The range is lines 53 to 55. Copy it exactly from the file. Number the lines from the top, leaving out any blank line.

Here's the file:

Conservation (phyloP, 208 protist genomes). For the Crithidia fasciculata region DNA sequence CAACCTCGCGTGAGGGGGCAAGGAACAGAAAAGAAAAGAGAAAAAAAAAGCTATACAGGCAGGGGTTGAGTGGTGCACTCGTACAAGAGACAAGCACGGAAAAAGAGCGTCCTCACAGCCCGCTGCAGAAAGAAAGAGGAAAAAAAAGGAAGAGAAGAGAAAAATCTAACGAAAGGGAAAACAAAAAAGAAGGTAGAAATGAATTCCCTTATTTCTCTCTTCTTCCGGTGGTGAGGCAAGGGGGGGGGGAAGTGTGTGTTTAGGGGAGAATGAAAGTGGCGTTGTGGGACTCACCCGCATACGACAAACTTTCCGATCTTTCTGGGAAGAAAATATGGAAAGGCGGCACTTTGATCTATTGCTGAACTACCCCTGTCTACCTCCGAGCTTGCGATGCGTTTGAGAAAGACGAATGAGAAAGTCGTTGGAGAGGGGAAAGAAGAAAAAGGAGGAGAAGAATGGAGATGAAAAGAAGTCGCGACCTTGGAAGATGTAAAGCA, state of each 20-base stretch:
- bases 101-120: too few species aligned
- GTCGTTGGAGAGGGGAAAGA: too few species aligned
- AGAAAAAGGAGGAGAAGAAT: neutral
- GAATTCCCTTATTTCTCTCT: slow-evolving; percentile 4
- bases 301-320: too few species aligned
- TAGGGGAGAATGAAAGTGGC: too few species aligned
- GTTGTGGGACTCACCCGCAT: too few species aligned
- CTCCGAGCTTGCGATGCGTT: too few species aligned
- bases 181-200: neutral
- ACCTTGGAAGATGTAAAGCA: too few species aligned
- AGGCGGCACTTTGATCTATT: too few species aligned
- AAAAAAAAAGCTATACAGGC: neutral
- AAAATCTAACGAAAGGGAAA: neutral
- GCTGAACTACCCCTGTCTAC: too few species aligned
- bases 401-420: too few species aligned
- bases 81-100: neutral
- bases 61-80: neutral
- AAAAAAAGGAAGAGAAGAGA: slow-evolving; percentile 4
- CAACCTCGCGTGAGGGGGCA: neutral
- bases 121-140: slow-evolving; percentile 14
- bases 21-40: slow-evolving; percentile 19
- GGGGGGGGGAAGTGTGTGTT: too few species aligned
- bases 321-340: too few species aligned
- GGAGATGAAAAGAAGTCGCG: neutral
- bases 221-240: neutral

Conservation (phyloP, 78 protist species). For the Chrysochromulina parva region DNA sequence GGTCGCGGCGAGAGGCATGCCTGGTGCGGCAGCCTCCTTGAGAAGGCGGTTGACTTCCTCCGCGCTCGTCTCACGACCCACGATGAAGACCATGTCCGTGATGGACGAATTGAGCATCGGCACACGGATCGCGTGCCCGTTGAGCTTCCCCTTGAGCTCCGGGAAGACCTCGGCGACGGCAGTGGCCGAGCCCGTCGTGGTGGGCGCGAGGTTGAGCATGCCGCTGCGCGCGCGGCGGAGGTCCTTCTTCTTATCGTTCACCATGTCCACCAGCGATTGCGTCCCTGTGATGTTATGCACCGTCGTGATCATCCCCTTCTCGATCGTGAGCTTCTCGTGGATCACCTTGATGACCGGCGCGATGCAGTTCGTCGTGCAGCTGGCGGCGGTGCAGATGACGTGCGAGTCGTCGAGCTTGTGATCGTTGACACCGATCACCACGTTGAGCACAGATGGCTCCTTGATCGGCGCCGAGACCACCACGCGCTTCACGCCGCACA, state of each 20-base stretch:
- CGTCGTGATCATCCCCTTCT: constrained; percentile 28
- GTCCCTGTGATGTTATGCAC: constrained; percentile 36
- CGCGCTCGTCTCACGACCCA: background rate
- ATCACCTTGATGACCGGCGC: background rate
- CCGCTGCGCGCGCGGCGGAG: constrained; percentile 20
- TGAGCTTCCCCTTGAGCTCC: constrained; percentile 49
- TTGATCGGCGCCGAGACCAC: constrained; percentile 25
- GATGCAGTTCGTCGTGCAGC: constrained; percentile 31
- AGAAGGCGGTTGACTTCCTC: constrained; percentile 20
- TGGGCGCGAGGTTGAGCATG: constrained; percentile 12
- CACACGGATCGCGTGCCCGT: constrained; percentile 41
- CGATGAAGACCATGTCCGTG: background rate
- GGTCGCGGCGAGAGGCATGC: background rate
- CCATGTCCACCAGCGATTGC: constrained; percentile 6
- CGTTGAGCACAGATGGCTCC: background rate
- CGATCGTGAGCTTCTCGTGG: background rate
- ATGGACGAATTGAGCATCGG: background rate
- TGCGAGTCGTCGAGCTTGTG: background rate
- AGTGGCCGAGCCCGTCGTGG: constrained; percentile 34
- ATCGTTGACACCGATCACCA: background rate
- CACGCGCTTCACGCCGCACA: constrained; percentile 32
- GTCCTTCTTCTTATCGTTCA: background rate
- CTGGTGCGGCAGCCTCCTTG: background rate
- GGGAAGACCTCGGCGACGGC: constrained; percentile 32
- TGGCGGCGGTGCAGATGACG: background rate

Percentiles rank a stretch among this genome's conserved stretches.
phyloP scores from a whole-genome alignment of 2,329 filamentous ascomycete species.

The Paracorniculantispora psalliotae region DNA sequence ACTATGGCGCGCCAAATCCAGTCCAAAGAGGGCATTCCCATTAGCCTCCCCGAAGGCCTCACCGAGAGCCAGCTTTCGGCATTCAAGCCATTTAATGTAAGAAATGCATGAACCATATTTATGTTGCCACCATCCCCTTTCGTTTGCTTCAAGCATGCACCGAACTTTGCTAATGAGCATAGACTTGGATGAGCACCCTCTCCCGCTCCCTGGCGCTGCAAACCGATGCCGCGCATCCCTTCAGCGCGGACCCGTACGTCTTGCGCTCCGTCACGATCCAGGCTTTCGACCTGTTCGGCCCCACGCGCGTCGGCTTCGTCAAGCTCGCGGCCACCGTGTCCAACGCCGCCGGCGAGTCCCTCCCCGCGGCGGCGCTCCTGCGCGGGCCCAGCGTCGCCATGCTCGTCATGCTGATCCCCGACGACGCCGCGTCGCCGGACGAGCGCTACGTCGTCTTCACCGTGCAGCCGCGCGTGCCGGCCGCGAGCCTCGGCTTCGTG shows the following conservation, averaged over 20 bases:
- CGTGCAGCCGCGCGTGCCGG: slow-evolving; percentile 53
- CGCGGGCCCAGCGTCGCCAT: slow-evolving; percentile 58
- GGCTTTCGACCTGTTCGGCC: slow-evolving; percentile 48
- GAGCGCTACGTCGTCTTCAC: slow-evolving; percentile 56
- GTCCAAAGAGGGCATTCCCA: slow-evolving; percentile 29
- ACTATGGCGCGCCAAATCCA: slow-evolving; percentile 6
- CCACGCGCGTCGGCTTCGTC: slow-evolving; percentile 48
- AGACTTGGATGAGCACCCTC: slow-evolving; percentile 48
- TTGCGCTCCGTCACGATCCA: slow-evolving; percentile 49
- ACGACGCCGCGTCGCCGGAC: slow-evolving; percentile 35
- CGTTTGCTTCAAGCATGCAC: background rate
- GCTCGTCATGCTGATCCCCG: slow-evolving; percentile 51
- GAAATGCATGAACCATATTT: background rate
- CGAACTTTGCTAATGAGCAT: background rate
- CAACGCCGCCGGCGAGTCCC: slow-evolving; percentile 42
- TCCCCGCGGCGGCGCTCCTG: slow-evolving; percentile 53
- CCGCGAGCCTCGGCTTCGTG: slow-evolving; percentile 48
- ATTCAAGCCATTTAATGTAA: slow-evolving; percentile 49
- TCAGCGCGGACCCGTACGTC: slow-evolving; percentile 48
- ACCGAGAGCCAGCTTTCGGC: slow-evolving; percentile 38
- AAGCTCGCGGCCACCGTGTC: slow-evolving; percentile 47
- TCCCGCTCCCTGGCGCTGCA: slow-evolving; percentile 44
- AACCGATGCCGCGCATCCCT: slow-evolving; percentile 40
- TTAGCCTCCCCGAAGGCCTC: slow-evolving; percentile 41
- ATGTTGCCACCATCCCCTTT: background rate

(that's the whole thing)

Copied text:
Percentiles rank a stretch among this genome's conserved stretches.
phyloP scores from a whole-genome alignment of 2,329 filamentous ascomycete species.

The Paracorniculantispora psalliotae region DNA sequence ACTATGGCGCGCCAAATCCAGTCCAAAGAGGGCATTCCCATTAGCCTCCCCGAAGGCCTCACCGAGAGCCAGCTTTCGGCATTCAAGCCATTTAATGTAAGAAATGCATGAACCATATTTATGTTGCCACCATCCCCTTTCGTTTGCTTCAAGCATGCACCGAACTTTGCTAATGAGCATAGACTTGGATGAGCACCCTCTCCCGCTCCCTGGCGCTGCAAACCGATGCCGCGCATCCCTTCAGCGCGGACCCGTACGTCTTGCGCTCCGTCACGATCCAGGCTTTCGACCTGTTCGGCCCCACGCGCGTCGGCTTCGTCAAGCTCGCGGCCACCGTGTCCAACGCCGCCGGCGAGTCCCTCCCCGCGGCGGCGCTCCTGCGCGGGCCCAGCGTCGCCATGCTCGTCATGCTGATCCCCGACGACGCCGCGTCGCCGGACGAGCGCTACGTCGTCTTCACCGTGCAGCCGCGCGTGCCGGCCGCGAGCCTCGGCTTCGTG shows the following conservation, averaged over 20 bases: